April has once again reared its head, and you know what that means: tax time. Reliving 2020, even if it’s only on paper, could be jarring for many. But there’s at least one plus side. The IRS has officially deemed hand sanitizer and PPE tax-deductible.
It makes complete sense. After all, high-quality PPE, disinfecting wipes, and hand sanitizer are the best lines of defense against COVID-19. Of course, this is the IRS we’re talking about, so even boons must be clarified.
PPE tax and hand sanitizer IRS rules: A primer
- PPE, including face masks, face shields, hand sanitizer, and disinfectant wipes, can be deducted as a medical expense from 2020 taxes.
- Purchases made for a spouse or dependents that are not covered by insurance can be deducted when total medical expenses exceed 7.5 percent of adjusted gross income.
- PPE purchases are also eligible to be paid for or reimbursed under medical savings accounts or flexible spending plans. Since pre-tax contributions typically fund those plans, they would be ineligible for tax deduction.
Last year, you may have struggled to identify the necessary COVID-19 defense-related purchases. Experts went back and forth on recommendations. Information moved quickly. Luckily, those in the know are more or less on the same page when it comes to what makes for good COVID-19 defense, and what doesn’t.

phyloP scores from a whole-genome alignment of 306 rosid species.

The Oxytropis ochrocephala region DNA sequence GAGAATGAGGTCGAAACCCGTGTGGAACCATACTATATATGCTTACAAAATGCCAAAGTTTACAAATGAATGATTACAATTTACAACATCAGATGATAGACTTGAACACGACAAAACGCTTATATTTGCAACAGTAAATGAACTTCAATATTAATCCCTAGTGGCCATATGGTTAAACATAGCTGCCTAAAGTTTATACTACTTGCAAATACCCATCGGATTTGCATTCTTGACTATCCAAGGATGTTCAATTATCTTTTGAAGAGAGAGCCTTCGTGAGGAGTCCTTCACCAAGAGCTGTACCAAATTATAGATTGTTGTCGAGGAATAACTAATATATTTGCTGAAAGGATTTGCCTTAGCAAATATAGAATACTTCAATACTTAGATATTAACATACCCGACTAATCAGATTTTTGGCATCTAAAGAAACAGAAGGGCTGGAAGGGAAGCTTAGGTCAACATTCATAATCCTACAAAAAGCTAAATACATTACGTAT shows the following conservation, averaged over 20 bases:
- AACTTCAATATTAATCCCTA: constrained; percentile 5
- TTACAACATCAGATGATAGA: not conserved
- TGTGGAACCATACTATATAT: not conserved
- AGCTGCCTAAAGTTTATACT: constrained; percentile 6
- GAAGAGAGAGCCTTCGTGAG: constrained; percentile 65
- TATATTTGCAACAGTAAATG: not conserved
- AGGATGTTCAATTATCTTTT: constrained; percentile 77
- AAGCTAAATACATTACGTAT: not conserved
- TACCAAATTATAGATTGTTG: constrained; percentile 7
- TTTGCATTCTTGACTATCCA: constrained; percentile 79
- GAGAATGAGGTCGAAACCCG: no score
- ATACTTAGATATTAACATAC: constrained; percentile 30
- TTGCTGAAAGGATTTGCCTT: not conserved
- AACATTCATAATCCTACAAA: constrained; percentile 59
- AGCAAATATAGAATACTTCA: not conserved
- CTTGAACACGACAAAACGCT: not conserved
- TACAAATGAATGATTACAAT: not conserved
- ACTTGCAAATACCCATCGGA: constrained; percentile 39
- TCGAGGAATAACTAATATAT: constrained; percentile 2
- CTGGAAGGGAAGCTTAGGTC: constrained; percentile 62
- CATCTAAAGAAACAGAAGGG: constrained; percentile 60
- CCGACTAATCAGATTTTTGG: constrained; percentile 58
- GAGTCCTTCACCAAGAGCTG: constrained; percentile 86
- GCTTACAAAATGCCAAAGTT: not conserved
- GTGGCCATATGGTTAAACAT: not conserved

We know now that high-quality surgical masks are the most prudent choice for most Americans. We recommend the surgical masks and kid’s face masks made by Austin-based manufacturer Armbrust USA. These masks have the coveted ASTM Level 3 rating, are hypoallergenic, and even made in the USA. They also offer 99.2% bacterial and particle filtration.
Better yet, Armbrust offers a subscription model which allows you to save 30 percent with every monthly order. This applies to 50, 100, 500, and even 2,000-count boxes. This opens up a wide world of tax savings for small businesses. Offering masks to both customers and employees alike isn’t just good business, but it’s economically smart too considering the new tax rules.
If you’re a teacher, you’re likely already writing off supplies for your classroom. Now that you can write off PPE and hand sanitizer, you can offer the best in COVID-19 defense to all your students as schools start to open up around the country. This includes adult-sized masks, as well as the new child-sized masks Armbrust offers.
For more information on IRS PPE tax rules, visit the official website here.
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